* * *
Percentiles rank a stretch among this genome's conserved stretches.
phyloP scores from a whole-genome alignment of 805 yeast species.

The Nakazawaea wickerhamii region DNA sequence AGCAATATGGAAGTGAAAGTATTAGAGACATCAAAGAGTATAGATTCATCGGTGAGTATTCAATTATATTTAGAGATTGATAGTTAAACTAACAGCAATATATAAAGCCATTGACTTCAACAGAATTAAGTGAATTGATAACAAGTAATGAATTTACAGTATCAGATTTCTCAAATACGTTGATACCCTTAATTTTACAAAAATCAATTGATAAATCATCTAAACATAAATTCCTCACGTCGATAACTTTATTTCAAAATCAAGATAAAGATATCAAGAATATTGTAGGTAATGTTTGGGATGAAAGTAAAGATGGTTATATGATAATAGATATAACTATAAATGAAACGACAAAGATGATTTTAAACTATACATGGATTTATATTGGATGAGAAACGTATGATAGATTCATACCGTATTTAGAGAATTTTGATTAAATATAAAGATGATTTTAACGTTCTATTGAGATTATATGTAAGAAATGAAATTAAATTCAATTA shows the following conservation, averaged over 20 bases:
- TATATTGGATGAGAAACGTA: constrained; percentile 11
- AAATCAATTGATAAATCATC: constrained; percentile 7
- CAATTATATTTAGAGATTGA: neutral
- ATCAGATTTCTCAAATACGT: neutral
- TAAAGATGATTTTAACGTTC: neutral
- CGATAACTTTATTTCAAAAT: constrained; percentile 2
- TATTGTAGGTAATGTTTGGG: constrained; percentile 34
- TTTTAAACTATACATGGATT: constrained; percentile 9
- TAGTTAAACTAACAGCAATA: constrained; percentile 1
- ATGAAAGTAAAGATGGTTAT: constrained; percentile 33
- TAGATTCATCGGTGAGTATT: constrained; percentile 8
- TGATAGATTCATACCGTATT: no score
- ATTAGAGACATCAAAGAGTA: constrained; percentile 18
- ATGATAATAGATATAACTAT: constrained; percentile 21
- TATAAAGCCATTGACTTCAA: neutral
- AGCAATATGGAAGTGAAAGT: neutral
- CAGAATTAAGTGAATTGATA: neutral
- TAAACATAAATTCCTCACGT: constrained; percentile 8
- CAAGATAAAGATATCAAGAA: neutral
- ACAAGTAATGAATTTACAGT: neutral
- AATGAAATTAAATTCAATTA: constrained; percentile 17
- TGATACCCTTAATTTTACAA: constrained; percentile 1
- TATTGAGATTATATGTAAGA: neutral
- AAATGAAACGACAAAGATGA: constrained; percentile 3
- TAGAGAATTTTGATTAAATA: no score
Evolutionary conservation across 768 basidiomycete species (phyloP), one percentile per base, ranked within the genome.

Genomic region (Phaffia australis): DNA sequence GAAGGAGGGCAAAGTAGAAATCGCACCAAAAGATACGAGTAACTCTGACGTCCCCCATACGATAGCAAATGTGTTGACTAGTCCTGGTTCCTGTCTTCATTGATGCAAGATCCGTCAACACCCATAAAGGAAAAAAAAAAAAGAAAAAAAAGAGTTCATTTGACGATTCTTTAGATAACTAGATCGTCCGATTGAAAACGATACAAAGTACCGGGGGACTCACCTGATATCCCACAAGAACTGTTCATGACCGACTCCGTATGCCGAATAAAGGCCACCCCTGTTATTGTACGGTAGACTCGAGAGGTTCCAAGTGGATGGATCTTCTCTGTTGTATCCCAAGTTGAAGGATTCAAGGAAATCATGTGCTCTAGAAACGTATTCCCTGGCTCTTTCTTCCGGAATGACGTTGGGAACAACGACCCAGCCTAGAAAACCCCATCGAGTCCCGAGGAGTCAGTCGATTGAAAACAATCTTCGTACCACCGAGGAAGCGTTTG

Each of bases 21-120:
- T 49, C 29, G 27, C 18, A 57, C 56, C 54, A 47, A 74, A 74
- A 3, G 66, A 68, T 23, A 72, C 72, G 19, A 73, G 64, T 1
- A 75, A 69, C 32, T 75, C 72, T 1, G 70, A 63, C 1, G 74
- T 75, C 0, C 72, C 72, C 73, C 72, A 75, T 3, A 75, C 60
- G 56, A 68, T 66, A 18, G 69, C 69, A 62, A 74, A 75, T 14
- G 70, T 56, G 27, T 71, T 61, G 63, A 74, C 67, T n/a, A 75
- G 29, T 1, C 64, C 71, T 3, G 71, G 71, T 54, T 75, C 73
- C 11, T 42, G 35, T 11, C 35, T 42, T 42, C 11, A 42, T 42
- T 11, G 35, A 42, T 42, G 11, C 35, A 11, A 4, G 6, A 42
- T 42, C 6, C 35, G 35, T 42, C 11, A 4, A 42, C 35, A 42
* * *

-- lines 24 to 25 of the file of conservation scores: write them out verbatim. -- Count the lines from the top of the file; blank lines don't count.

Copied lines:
- AATGAAATTAAATTCAATTA: constrained; percentile 17
- TGATACCCTTAATTTTACAA: constrained; percentile 1